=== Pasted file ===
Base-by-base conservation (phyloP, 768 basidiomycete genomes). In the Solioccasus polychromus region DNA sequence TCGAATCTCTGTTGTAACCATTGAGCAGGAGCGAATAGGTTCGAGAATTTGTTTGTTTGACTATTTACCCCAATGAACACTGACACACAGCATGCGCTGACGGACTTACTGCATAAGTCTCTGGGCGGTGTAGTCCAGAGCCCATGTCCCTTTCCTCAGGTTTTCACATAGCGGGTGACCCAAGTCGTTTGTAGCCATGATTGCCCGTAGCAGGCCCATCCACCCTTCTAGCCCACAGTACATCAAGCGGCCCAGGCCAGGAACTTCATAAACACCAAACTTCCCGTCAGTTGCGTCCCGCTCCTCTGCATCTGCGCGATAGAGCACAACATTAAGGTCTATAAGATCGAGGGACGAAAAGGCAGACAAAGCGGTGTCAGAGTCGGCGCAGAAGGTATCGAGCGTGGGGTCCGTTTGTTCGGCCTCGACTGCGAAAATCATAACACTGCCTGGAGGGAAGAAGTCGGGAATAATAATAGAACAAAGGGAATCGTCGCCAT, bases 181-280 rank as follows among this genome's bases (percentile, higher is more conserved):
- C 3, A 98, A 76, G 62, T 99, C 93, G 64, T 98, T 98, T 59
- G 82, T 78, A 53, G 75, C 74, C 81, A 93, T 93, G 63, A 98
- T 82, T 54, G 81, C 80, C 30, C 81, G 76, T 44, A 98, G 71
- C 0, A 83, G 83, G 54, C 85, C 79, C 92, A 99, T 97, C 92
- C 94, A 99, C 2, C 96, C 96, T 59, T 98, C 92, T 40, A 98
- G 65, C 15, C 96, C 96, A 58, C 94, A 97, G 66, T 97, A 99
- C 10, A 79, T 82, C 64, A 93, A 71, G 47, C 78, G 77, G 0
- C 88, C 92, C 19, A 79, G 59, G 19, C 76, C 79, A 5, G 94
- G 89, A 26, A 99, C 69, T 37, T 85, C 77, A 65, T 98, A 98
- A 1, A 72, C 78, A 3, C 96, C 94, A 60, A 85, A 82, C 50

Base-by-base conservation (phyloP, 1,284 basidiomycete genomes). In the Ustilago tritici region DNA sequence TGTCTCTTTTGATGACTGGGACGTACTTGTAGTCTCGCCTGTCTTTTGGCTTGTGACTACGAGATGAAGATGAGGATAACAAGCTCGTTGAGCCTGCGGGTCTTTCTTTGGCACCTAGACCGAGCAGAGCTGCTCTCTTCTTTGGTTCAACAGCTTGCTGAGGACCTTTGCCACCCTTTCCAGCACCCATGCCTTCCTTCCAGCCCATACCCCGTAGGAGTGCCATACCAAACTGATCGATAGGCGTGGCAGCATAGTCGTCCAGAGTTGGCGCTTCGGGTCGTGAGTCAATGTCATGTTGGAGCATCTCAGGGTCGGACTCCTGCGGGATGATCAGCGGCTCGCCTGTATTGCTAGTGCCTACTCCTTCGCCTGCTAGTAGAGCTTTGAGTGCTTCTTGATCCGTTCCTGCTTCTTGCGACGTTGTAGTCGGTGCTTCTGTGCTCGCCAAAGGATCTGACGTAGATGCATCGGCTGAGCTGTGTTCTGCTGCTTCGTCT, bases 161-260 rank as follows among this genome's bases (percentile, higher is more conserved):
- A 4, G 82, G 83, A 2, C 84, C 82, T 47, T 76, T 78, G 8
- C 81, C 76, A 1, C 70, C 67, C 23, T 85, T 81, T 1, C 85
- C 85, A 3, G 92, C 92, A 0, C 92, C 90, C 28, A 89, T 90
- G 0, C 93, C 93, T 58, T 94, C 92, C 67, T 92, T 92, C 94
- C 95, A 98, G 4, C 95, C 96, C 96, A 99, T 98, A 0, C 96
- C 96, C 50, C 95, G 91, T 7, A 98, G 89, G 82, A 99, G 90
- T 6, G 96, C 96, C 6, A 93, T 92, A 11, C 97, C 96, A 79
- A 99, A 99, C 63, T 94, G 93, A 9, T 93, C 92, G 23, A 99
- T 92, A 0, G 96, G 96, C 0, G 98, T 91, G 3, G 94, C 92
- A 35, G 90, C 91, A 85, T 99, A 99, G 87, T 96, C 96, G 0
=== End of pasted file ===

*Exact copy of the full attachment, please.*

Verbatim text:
Base-by-base conservation (phyloP, 768 basidiomycete genomes). In the Solioccasus polychromus region DNA sequence TCGAATCTCTGTTGTAACCATTGAGCAGGAGCGAATAGGTTCGAGAATTTGTTTGTTTGACTATTTACCCCAATGAACACTGACACACAGCATGCGCTGACGGACTTACTGCATAAGTCTCTGGGCGGTGTAGTCCAGAGCCCATGTCCCTTTCCTCAGGTTTTCACATAGCGGGTGACCCAAGTCGTTTGTAGCCATGATTGCCCGTAGCAGGCCCATCCACCCTTCTAGCCCACAGTACATCAAGCGGCCCAGGCCAGGAACTTCATAAACACCAAACTTCCCGTCAGTTGCGTCCCGCTCCTCTGCATCTGCGCGATAGAGCACAACATTAAGGTCTATAAGATCGAGGGACGAAAAGGCAGACAAAGCGGTGTCAGAGTCGGCGCAGAAGGTATCGAGCGTGGGGTCCGTTTGTTCGGCCTCGACTGCGAAAATCATAACACTGCCTGGAGGGAAGAAGTCGGGAATAATAATAGAACAAAGGGAATCGTCGCCAT, bases 181-280 rank as follows among this genome's bases (percentile, higher is more conserved):
- C 3, A 98, A 76, G 62, T 99, C 93, G 64, T 98, T 98, T 59
- G 82, T 78, A 53, G 75, C 74, C 81, A 93, T 93, G 63, A 98
- T 82, T 54, G 81, C 80, C 30, C 81, G 76, T 44, A 98, G 71
- C 0, A 83, G 83, G 54, C 85, C 79, C 92, A 99, T 97, C 92
- C 94, A 99, C 2, C 96, C 96, T 59, T 98, C 92, T 40, A 98
- G 65, C 15, C 96, C 96, A 58, C 94, A 97, G 66, T 97, A 99
- C 10, A 79, T 82, C 64, A 93, A 71, G 47, C 78, G 77, G 0
- C 88, C 92, C 19, A 79, G 59, G 19, C 76, C 79, A 5, G 94
- G 89, A 26, A 99, C 69, T 37, T 85, C 77, A 65, T 98, A 98
- A 1, A 72, C 78, A 3, C 96, C 94, A 60, A 85, A 82, C 50

Base-by-base conservation (phyloP, 1,284 basidiomycete genomes). In the Ustilago tritici region DNA sequence TGTCTCTTTTGATGACTGGGACGTACTTGTAGTCTCGCCTGTCTTTTGGCTTGTGACTACGAGATGAAGATGAGGATAACAAGCTCGTTGAGCCTGCGGGTCTTTCTTTGGCACCTAGACCGAGCAGAGCTGCTCTCTTCTTTGGTTCAACAGCTTGCTGAGGACCTTTGCCACCCTTTCCAGCACCCATGCCTTCCTTCCAGCCCATACCCCGTAGGAGTGCCATACCAAACTGATCGATAGGCGTGGCAGCATAGTCGTCCAGAGTTGGCGCTTCGGGTCGTGAGTCAATGTCATGTTGGAGCATCTCAGGGTCGGACTCCTGCGGGATGATCAGCGGCTCGCCTGTATTGCTAGTGCCTACTCCTTCGCCTGCTAGTAGAGCTTTGAGTGCTTCTTGATCCGTTCCTGCTTCTTGCGACGTTGTAGTCGGTGCTTCTGTGCTCGCCAAAGGATCTGACGTAGATGCATCGGCTGAGCTGTGTTCTGCTGCTTCGTCT, bases 161-260 rank as follows among this genome's bases (percentile, higher is more conserved):
- A 4, G 82, G 83, A 2, C 84, C 82, T 47, T 76, T 78, G 8
- C 81, C 76, A 1, C 70, C 67, C 23, T 85, T 81, T 1, C 85
- C 85, A 3, G 92, C 92, A 0, C 92, C 90, C 28, A 89, T 90
- G 0, C 93, C 93, T 58, T 94, C 92, C 67, T 92, T 92, C 94
- C 95, A 98, G 4, C 95, C 96, C 96, A 99, T 98, A 0, C 96
- C 96, C 50, C 95, G 91, T 7, A 98, G 89, G 82, A 99, G 90
- T 6, G 96, C 96, C 6, A 93, T 92, A 11, C 97, C 96, A 79
- A 99, A 99, C 63, T 94, G 93, A 9, T 93, C 92, G 23, A 99
- T 92, A 0, G 96, G 96, C 0, G 98, T 91, G 3, G 94, C 92
- A 35, G 90, C 91, A 85, T 99, A 99, G 87, T 96, C 96, G 0